Americans do choose a wide variety of foods. However, people often choose higher or lower amounts from some food groups than recommended in the Food Guide Pyramid. The pyramid shows that foods from the grain group, along with vegetables and fruits, are the basis of healthful diets. Enjoy meals that have rice, pasta, potatoes, or bread at the center of the plate, accompanied by vegetables and fruit, and lean and low-fat foods from the other groups. Limit fats and sugars added in food preparation. Compare the recommended servings in box 1 with what you usually eat.

 

Box 1. Choose Foods From Each of Five Food Groups

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The Food Guide Pyramid shows the recommended balance among food groups in a daily eating pattern. Most of the daily servings of food should be selected from the food groups that are the largest in the picture and closest to the base of the pyramid.

 

*    Choose most of your calories from foods in the grain group (6-11 servings), the vegetable group (3-5 servings), and the fruit group (2-4 servings).

 

*    Eat moderate amounts of foods from the dairy group (2-3 servings) and the meat and beans group (2-3 servings).

 

*    Choose fewer foods high in fat and sugars (consume sparingly).
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Note: A range of servings is given for each food group. The smaller number is for people who consume about 1,600 calories a day. The larger number is for those who consume about 2,800 calories a day

 

What counts as a serving?

See box 2 for suggested serving sizes in the Food Guide Pyramid food groups. Notice that some of the serving sizes are smaller than what you might usually eat. For example, many people eat a cup or more of pasta in a meal, which is equal to two or more servings. So, it is easy to eat the number of servings recommended.

 

Box 2 What Counts as a Serving?*-------------------------------------------

Bread, Cereal, Rice, and Pasta

- 1 slice of bread

- 1 ounce of ready-to-eat cereal

- 1/2 cup of cooked cereal, rice, and pasta

 

Vegetables

- 1 cup of raw leafy vegetables

- 1/2 cup of other vegetables - cooked or chopped raw

- 3/4 cup of vegetable juice

 

Fruit

- 1 medium apple, banana, orange

- 1/2 cup of chopped, cooked, or canned fruit

- 3/4 cup of fruit juice

 

Milk, Yogurt, and Cheese

- 1 cup of milk or yogurt

- 1-1/2 ounces of natural cheese

- 2 ounces of process cheese

 

Meat, Poultry, Fish, Dry Beans, Eggs, and Nuts

- 2-3 ounces of cooked lean meat, poultry, or fish

- 1/2 cup of cooked dry beans, 1 egg, or 2 tablespoons of peanut butter count as 1 ounce of lean meat.

 

*Some foods fit into more than one category. Starchy vegetables such as potatoes, corn, sweet potatoes, and taro (poi), can be counted as servings in the grain products group instead of as vegetables. Dry beans, peas, and lentils are in the meat group but can be counted as servings of vegetables instead. These crossover foods can be counted as servings from either one or the other group, but not both.

 

Choose different foods within each food group

You can achieve a healthful, nutritious eating pattern with many combinations of foods from the five food groups. Choosing a variety of foods within and across food groups improves dietary patterns because foods within the same group have different combinations of nutrients and other beneficial substances. For example, some vegetables and fruits are good sources of vitamin C or vitamin A, while others are high in folate (see page 13); still others are good sources of calcium or iron. Choosing a variety of foods within each group also helps to make your meals more interesting from day to day.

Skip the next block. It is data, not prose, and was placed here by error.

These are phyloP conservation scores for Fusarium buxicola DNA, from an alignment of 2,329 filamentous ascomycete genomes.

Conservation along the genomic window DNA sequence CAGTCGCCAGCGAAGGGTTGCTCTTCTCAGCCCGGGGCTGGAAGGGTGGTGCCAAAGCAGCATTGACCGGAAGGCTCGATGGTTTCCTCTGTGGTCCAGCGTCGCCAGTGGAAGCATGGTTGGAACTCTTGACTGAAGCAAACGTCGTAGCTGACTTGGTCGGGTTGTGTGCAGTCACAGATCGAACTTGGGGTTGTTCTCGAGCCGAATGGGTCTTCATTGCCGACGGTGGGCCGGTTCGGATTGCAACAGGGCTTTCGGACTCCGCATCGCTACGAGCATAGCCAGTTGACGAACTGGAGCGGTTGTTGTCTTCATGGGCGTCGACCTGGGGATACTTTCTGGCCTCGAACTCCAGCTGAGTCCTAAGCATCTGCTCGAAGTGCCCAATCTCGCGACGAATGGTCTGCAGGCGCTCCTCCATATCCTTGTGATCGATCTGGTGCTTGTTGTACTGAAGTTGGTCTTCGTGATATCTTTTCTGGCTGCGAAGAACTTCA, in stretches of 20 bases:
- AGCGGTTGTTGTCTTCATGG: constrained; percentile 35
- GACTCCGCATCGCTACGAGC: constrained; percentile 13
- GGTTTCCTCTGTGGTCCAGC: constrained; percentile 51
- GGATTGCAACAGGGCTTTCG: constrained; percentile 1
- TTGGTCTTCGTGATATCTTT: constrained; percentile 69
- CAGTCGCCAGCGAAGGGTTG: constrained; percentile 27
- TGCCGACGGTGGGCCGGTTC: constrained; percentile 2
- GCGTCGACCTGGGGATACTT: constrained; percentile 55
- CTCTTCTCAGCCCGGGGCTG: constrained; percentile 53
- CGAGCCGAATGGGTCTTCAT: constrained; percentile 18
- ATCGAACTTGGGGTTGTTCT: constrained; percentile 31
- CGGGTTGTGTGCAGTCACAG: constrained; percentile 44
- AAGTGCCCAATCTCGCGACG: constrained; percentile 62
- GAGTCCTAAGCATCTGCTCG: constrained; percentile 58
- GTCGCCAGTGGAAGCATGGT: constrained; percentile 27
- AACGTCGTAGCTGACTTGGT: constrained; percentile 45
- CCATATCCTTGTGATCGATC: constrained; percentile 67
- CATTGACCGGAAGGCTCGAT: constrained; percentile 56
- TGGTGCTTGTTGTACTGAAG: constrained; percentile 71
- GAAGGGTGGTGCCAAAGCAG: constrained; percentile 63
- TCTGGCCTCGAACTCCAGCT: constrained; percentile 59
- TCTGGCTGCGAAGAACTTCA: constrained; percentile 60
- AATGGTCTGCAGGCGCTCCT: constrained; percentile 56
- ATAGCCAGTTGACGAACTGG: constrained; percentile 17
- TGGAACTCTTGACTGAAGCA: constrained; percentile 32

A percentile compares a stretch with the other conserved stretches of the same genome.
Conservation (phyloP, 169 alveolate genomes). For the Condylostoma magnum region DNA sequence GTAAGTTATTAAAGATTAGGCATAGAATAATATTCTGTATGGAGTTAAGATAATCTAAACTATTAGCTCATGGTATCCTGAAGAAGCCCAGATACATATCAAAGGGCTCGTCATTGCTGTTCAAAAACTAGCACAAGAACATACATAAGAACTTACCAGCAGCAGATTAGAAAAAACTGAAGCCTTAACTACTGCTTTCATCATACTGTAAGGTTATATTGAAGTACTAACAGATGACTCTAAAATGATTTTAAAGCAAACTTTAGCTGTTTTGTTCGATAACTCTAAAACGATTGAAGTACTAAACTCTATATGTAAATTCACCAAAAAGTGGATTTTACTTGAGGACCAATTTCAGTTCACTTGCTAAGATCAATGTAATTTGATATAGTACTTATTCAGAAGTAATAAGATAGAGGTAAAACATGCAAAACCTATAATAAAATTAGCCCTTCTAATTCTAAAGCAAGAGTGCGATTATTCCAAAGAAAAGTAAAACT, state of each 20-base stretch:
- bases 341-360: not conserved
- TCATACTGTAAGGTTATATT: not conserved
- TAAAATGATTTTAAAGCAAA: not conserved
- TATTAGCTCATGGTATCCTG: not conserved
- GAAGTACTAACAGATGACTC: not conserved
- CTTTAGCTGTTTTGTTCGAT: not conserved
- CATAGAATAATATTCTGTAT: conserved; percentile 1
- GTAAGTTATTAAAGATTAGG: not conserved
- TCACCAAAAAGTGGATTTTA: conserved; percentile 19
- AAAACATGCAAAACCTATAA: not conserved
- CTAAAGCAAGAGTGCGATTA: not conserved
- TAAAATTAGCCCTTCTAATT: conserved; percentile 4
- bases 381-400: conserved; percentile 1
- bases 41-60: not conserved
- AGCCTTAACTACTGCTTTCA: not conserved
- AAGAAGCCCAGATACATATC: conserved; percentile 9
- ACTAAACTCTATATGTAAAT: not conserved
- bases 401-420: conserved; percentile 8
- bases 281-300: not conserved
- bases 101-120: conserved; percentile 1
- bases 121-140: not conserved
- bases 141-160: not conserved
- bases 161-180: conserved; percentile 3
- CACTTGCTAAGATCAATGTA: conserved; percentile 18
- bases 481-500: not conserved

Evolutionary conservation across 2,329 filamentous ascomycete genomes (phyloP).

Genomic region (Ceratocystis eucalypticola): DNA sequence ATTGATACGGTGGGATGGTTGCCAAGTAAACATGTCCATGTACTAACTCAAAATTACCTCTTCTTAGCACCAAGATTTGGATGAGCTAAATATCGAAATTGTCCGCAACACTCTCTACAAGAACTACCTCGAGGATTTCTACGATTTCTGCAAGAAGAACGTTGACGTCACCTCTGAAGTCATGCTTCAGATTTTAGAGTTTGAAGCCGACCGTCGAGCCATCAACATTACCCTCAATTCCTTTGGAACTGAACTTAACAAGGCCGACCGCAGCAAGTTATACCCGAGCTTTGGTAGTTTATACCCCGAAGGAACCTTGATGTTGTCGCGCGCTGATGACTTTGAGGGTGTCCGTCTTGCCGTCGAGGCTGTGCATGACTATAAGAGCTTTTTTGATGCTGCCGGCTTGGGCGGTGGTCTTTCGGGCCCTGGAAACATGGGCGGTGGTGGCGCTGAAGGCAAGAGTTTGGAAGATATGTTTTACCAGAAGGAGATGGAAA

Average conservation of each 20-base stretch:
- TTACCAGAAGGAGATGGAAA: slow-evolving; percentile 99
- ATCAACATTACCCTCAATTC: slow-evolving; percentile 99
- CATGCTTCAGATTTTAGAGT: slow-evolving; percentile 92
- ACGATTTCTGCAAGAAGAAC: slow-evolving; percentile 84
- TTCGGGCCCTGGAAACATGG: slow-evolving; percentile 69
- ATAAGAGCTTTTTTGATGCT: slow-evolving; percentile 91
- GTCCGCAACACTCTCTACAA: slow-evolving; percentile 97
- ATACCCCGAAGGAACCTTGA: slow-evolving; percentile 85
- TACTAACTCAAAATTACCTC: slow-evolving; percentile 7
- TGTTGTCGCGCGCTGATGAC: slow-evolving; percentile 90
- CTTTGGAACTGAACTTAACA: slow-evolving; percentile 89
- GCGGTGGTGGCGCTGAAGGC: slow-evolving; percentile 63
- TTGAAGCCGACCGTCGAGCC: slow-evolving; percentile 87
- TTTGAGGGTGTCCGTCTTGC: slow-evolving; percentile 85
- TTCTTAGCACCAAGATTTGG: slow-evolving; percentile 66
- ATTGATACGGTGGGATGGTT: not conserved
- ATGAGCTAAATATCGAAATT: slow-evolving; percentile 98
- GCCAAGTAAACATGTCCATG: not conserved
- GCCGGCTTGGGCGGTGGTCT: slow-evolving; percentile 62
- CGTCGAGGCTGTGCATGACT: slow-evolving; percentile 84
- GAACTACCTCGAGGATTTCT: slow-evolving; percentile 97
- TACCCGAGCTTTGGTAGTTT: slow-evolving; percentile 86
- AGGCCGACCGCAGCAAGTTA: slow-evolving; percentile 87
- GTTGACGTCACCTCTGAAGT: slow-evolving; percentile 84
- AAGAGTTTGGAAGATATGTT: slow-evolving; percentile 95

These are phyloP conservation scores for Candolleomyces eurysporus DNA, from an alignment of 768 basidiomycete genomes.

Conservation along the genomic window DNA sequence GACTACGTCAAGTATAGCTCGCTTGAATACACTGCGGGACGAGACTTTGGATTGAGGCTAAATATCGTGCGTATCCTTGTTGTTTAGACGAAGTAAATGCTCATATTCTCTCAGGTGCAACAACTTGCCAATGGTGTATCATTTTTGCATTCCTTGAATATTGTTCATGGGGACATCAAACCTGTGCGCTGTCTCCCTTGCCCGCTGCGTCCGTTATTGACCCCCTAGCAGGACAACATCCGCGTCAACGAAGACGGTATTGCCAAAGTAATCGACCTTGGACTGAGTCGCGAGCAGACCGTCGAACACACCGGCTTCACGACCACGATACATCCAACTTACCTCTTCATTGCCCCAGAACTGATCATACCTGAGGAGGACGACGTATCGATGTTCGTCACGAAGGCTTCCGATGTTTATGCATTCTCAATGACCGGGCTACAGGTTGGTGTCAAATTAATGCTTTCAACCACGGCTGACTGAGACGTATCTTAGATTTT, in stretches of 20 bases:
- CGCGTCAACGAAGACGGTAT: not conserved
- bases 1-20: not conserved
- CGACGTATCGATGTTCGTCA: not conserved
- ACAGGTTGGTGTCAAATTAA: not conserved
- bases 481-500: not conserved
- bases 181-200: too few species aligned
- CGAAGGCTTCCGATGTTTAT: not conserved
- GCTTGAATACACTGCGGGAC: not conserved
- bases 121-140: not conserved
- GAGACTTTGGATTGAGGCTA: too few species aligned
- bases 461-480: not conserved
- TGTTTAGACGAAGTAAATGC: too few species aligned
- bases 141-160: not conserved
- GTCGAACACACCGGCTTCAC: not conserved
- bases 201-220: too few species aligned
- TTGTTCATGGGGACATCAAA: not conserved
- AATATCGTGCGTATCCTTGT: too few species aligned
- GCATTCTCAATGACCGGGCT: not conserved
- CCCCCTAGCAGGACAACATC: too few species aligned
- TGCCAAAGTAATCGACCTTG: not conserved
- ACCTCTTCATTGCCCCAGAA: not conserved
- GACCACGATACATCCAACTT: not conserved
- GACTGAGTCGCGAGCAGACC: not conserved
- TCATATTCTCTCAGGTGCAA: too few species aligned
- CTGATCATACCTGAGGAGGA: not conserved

What about vegetarian diets?

Some Americans eat vegetarian diets for reasons of culture, belief, or health. Most vegetarians eat dairy products and eggs and, as a group, these lacto-ovo-vegetarians enjoy excellent health. Vegetarian diets are consistent with the Dietary Guidelines and can meet Recommended Dietary Allowances for nutrients. Protein is not limiting in vegetarian diets as long as the variety and amounts of foods consumed are adequate. Meat, fish, and poultry are major contributors of iron, zinc, and B vitamins in most American diets, and vegetarians should pay special attention to these nutrients.

 

Vegans eat only food of plant origin. Because animal products are the only food sources of vitamin B12, vegans must supplement their diets with a source of this vitamin. In addition, vegan diets, particularly those of children, require care to assure adequacy of vitamin D and calcium, which most Americans obtain from dairy products.

 

Foods vary in their amounts of calories and nutrients

Some foods such as grains, vegetables, and fruits have many nutrients and other healthful substances but are relatively low in calories. Fat and alcohol are high in calories. Foods high in both sugars and fat contain calories but often are low in vitamins, minerals, or fiber.

People who do not need many calories or who must restrict their food intake, need to choose nutrient-rich foods from the five major food groups with special care. They should obtain most of their calories from foods that contain a high proportion of essential nutrients.

 

Growing children, teenage girls, and women have higher needs for some nutrients

Many women and adolescent girls need to eat more calcium-rich foods to get the calcium needed for healthy bones throughout life. By selecting low-fat or fat-free dairy items and other low-fat calcium sources, they can obtain adequate calcium and keep fat intake from being too high (box 3). Young children, teenage girls, and women of childbearing age should also eat enough iron-rich foods, such as lean meats and whole-grain or enriched white bread to keep the body's iron stores at adequate levels (box 4).

 

Box 3. Some Good Sources of Calcium*-------------------------------------------------------------

*    Most foods in the dairy group (see dairy group note below)

    -- milk and dishes made with milk, such as potato soup, puddings